Coolant in Equipment: Appearances Can Be Deceiving

May 22, 2020
Cooling systems should be monitored during every PM.

Cooling systems should be monitored during every PM.

Emily Featherston, product application specialist for Polaris Laboratories says your coolant should be clear of precipitate and have the appearance of new fluid when first put into the system, and even thought it may look the same to the eye when checked later, negative forces may be at work.

"Only monitoring the appearance may not tell the whole story of the health of the cooling system," she says. "Appearance can indicate some concerns when an odor or clarity change occur. However, with further testing performed at regular PM intervals, in conjunction with laboratory testing to monitor the health of the cooling system, concerns can be caught earlier rather than just monitoring the appearance."

She lists some early system concerns that will not be visible by merely looking at coolant:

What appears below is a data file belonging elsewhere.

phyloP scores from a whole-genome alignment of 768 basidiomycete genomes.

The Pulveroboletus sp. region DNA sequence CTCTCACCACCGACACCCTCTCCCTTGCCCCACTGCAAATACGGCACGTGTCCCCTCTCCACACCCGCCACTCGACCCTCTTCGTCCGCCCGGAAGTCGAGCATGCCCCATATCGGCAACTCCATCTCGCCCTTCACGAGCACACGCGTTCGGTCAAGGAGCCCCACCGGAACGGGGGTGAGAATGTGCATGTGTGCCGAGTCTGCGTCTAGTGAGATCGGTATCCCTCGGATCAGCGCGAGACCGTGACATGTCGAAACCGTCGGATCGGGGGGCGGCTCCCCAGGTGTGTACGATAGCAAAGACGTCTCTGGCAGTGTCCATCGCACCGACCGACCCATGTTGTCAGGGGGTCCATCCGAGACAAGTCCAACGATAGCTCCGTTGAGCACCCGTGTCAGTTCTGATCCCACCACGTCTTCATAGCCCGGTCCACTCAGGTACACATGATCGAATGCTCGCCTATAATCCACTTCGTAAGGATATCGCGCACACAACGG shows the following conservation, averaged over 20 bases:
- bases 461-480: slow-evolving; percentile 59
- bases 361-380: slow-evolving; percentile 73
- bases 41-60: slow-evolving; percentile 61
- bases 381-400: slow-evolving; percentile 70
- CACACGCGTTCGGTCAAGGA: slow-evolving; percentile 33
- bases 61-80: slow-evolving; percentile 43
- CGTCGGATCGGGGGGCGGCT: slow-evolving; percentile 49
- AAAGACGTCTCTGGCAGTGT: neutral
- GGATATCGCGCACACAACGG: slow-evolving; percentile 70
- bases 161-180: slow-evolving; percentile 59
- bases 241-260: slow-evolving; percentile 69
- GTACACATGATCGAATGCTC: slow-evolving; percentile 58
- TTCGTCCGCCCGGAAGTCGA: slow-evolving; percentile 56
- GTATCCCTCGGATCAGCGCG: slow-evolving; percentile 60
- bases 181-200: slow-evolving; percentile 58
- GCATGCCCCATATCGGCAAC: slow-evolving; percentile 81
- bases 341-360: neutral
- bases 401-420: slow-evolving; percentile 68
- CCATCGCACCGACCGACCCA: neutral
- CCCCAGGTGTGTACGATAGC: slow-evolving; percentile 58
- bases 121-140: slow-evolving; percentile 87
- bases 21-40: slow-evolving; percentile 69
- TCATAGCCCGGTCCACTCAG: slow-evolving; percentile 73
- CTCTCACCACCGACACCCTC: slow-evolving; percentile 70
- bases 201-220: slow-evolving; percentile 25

• Corrosion
  • Hard water contamination
  • Chemical reaction impacting pH levels
  • Inhibitor levels
  • Degradation due to overheating
  • Glycol concentration for adequate freeze point and boil point control

"Utilizing proper testing to monitor the cooling system and fluid health are very important for maintaining your equipment," Featherston says.

The cooling system is critical to maintaining proper temperature for the equipment.

"Approximately 40 to 50 percent of preventable engine failures can be traced back to problems in the cooling system," Featherston says. "Of those failures due to the cooling system, 80 percent of the concerns can be identified and corrected early before attributing to engine concerns leading to an unnecessary failure.

"Proper testing will detect problems that are not visible to the naked eye and determine if the cooling system is able to protect your equipment and prevent unexpected equipment downtime and increase maintenance costs," Featherston says.